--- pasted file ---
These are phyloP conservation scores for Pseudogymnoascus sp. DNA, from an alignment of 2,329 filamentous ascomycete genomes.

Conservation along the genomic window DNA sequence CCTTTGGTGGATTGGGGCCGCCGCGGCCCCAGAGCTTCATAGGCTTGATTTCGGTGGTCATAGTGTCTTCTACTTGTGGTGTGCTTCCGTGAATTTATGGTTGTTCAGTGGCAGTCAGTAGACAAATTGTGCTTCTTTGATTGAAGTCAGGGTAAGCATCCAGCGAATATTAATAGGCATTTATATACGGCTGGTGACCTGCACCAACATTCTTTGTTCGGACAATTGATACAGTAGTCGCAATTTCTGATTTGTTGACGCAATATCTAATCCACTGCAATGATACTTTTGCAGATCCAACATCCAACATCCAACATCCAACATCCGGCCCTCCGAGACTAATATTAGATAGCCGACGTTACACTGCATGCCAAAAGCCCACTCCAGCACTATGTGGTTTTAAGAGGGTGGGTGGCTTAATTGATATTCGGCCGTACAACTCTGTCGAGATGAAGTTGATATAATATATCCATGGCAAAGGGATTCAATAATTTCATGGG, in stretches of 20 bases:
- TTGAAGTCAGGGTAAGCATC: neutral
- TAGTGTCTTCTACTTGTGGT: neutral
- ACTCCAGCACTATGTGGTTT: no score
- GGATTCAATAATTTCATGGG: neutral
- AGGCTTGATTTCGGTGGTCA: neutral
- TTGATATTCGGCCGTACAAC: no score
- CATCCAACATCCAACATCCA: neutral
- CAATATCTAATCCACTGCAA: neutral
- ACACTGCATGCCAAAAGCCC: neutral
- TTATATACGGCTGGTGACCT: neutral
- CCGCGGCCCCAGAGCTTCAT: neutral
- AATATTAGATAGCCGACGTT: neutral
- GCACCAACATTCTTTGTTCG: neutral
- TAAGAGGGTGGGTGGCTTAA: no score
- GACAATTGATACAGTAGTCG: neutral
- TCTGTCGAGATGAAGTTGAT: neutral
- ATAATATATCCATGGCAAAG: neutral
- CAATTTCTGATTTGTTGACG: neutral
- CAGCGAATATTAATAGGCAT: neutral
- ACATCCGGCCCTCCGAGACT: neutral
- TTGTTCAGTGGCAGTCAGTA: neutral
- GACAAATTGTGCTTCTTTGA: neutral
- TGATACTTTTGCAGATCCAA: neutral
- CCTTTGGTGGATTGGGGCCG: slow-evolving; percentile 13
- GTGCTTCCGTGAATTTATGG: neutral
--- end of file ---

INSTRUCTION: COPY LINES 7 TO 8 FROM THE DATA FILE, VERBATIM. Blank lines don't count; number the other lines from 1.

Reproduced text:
- AGGCTTGATTTCGGTGGTCA: neutral
- TTGATATTCGGCCGTACAAC: no score